My fucking quads. Goddamn. On fire. I am not in great shape. I am not in bad shape either. But I'm not in great shape. I could use some cardio. I could stand to do some more squats and lunges and things. Of course, there is the aforementioned elevation. There is also the being 46 damn years old. So I'm all right, really. I stopped when I needed to stop to catch my breath. I alternated challenging runs with nice, easy glides down the green circles. I made sure to stop and drink water. I ate a Lärabar.

I even caught a little bit of air a couple of times. Wasn't sure that was going to happen. Thrilling!

I would say it was about 60/40, snowboarders over skiers there yesterday. Interesting. Not very many people there at all, really. No lines on the lift. Didn't have to ride with anybody. Chair to myself every time. Nice! Most times, my heart was still beating fast from the run I had just completed when my butt hit the chair to begin the next lap.

Goggles didn't fog up or anything. Boots were pretty comfy. Probably going to have to adjust them a bit, but they are super snug and feel completely sturdy. Skis held up. Seemed to be set up properly. Helmet felt comfy and warm on my head. No falls. No dropping anything from the chairlift. No trouble, really. Just fun, thrilling and pleasingly fatiguing laps. 15 of them. Just over 13 miles skied. Just over 10,000 feet of vertical distance covered. Not too shabby!

Pretty cheap day. No food or beverages were purchased. There was the aforementioned Blake's burrito, but other than that, no beers or burgers or cheese sticks or fries chicken tendies or any of the other temptations offered by the mountain's food-service entities. I didn't rent a locker. Probably will next time. Got some gas on the way back. Ate a pre prepared cheese sandwich in the car on the drive home.


Matt Kollock Skiing Chairlift Perspective

I'm pretty sore today. Yeah, I'm stoked and super eager to get up there again, but I'm happy to be home resting and watching YouTube skiing videos and writing about my adventures. Stuff like that. I wanna go again soon, but maybe after they open up some more terrain on the mountain. I also want to go with my friends. Actually, T and A kind of set this whole skiing thing in motion by talking about getting passes, which inspired Annie to get me one for my birthday. I think T might be taking this season off to focus on maternity (exciting!), but I'm looking forward to mountaineering with A (who is a snowboarder).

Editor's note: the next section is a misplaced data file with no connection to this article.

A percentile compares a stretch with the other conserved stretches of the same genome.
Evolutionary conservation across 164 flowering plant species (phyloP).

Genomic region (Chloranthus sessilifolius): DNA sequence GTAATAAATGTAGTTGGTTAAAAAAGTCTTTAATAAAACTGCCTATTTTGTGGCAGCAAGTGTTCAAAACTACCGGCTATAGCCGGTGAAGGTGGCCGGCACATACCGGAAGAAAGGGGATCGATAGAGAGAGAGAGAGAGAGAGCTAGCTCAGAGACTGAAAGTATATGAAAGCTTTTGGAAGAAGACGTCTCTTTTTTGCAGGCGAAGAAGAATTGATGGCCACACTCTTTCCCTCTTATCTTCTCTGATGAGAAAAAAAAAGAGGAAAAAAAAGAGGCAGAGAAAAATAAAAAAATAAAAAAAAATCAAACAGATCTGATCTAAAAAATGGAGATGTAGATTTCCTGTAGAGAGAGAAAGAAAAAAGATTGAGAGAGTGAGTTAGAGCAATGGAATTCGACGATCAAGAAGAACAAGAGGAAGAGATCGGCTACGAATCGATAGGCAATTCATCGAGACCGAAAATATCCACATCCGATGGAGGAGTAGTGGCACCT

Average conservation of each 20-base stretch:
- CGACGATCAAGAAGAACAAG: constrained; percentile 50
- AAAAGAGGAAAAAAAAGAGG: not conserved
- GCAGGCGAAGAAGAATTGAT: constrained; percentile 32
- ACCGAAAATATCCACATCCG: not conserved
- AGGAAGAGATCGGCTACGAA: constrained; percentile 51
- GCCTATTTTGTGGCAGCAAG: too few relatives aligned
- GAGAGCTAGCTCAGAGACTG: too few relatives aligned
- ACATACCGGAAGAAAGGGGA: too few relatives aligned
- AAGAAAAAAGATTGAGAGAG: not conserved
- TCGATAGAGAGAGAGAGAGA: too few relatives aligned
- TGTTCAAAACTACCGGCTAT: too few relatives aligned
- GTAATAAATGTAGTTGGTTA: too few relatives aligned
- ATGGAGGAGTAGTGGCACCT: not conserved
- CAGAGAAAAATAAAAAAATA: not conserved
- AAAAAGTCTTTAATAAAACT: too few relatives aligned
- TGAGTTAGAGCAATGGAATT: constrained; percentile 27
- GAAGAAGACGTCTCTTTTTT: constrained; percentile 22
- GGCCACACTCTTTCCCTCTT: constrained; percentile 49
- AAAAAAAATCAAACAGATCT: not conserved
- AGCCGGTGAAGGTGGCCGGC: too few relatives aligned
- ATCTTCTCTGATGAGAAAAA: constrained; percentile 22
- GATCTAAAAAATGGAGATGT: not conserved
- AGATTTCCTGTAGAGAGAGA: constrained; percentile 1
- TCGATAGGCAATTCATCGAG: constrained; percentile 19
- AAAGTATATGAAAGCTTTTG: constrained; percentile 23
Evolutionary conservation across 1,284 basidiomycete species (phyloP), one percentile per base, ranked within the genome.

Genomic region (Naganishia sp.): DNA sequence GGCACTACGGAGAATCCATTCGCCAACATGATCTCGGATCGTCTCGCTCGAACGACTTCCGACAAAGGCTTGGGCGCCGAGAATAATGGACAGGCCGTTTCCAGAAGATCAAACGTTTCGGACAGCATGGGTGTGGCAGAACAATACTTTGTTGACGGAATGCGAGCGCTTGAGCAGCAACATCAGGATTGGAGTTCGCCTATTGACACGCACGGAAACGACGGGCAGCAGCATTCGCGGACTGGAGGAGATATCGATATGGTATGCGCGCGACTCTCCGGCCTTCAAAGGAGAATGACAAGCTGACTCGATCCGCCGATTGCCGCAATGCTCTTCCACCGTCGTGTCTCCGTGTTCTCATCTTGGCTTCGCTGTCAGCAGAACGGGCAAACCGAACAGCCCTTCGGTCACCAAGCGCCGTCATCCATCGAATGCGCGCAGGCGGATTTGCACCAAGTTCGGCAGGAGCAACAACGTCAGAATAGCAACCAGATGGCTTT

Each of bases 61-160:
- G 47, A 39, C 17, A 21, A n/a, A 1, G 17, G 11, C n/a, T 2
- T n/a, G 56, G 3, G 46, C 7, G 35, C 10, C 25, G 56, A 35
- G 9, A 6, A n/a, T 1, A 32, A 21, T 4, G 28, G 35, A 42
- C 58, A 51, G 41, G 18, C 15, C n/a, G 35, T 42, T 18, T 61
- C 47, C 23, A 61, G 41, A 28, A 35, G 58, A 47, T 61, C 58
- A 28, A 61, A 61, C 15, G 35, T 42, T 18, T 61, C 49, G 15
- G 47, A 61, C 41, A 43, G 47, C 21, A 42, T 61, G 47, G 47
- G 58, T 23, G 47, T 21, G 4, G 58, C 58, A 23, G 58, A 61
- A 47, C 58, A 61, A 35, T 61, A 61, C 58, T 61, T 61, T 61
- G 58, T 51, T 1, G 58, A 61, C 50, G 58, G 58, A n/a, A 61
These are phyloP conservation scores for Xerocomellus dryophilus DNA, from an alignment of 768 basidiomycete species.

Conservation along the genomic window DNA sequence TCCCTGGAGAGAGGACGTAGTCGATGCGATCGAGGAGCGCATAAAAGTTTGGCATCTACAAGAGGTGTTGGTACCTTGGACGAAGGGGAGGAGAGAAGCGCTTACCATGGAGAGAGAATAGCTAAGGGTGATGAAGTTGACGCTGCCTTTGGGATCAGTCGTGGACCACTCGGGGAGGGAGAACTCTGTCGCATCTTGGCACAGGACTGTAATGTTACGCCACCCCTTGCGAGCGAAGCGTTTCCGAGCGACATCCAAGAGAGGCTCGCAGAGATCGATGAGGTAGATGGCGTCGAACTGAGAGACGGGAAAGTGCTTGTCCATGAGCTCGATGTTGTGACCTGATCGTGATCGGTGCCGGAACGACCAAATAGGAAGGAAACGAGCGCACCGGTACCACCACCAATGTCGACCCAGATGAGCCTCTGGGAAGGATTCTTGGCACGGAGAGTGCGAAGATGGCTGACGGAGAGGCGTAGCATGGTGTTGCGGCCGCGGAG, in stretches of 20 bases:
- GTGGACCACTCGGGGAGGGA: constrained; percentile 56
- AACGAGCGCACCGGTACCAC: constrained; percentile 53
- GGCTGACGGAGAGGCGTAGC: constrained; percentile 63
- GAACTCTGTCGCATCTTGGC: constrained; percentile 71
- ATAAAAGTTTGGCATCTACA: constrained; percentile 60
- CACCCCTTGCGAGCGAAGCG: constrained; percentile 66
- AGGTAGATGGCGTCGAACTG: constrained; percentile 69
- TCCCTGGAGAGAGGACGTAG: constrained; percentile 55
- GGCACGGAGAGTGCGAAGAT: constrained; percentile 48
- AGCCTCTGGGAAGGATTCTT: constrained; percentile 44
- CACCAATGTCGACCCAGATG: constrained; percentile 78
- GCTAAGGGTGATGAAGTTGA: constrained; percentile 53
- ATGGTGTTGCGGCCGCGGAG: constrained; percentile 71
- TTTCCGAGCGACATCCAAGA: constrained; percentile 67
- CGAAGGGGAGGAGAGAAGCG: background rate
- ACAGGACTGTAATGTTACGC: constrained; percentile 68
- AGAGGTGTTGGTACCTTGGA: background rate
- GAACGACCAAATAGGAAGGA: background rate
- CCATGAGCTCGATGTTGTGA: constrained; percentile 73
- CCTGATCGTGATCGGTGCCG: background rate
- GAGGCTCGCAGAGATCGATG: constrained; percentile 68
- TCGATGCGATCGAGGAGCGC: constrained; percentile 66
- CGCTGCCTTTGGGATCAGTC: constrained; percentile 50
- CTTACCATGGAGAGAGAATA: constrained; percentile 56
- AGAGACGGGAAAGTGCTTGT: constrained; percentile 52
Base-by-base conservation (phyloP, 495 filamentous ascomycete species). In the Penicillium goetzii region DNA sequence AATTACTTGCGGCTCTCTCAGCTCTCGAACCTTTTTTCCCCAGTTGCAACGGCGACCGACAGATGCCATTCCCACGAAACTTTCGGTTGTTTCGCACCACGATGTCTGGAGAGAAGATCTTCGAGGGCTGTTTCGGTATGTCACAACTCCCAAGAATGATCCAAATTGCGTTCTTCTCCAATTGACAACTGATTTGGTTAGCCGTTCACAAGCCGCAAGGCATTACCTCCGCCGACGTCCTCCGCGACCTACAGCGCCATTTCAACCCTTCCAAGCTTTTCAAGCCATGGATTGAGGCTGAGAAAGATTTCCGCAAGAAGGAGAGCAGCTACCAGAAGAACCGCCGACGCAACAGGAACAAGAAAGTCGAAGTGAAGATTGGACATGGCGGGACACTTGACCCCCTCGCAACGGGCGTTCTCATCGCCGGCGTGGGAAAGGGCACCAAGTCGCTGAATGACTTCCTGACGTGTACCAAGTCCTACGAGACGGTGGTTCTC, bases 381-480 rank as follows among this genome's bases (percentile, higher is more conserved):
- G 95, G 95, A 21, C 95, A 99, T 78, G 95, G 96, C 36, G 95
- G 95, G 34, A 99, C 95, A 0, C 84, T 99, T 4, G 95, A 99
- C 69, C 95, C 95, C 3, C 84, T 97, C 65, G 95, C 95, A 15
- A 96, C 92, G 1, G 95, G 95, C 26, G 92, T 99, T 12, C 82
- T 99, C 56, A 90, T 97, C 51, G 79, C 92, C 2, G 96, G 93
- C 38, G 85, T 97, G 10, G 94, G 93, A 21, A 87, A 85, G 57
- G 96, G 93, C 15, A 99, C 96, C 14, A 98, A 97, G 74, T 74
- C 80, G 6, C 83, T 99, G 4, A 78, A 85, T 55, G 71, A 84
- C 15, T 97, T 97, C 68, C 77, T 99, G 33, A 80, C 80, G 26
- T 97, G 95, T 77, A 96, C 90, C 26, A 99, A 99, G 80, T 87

A few stoner boarders were making their presence known yesterday. I remained stone sober, however. I've never smoked grass while skiing. Never been drunk or even buzzed while skiing. Most of the skiing I've done in my life happened before I was worldly enough to have experienced the pleasures of cannabis, alcohol or any other mood-shifting substance. I guess I did have a couple of chairlift ciggies my last time skiing. Would've been Winston Lights, probably, which is what I fucked around with before I upgraded to the American Spirit yellows, which I smoked until I retired that particular habit.

That last time skiing was in 2002, I believe. It was before I moved to worldly Madison from rural Stevens Point. While I was still playing the blues with those bigots in that toxic band. It was an all right time of life, all things considered. Before the most acute symptoms of my traumas had developed and revealed themselves fully. After I lost quite a bit of my faith and confidence, though. My daughter was in the world by this time. I was not welcome in her world by her all-of-a-sudden born-again mama and fundamentalist extended family. And honestly, I lacked the emotional intelligence and ambition to figure out how to weave my way into her life in spite of the wills of the simpletons surrounding her. But now that we're all adults, gosh it would be great if worlds could collide. This is something I need to figure out.

I digress. Back to winter sports. I love you, Cassidy.

So yeah. Skiing-wise, it was an odd set of circumstances. At that time, I hadn't skied for about five years, which seemed like an impossible gap to fill with muscle memory. My friend Kelly W., who was a co worker at Mills Fleet Farm, asked if I wanted to join her church group(!) for a weeknight ski session at Granite Peak Ski Area, near Wausau, Wisconsin. The geographic feature is called Rib Mountain (though it is not technically a mountain). The ski hill is called Granite Peak. I think the rebranding had just happened recently at that time.

Night skiing in the midwest. Damn. That's my foundation. That's how I learned. First at Nordic Mountain in Mt. Morris, Wisconsin. Then seasoned by the resorts of "Big Snow Country" up closer to Lake Superior. There was always talk of coming out to Tahoe or something. Just couldn't make it work, though. Fucking potato blight had a lot to do with the need to rein in those plans.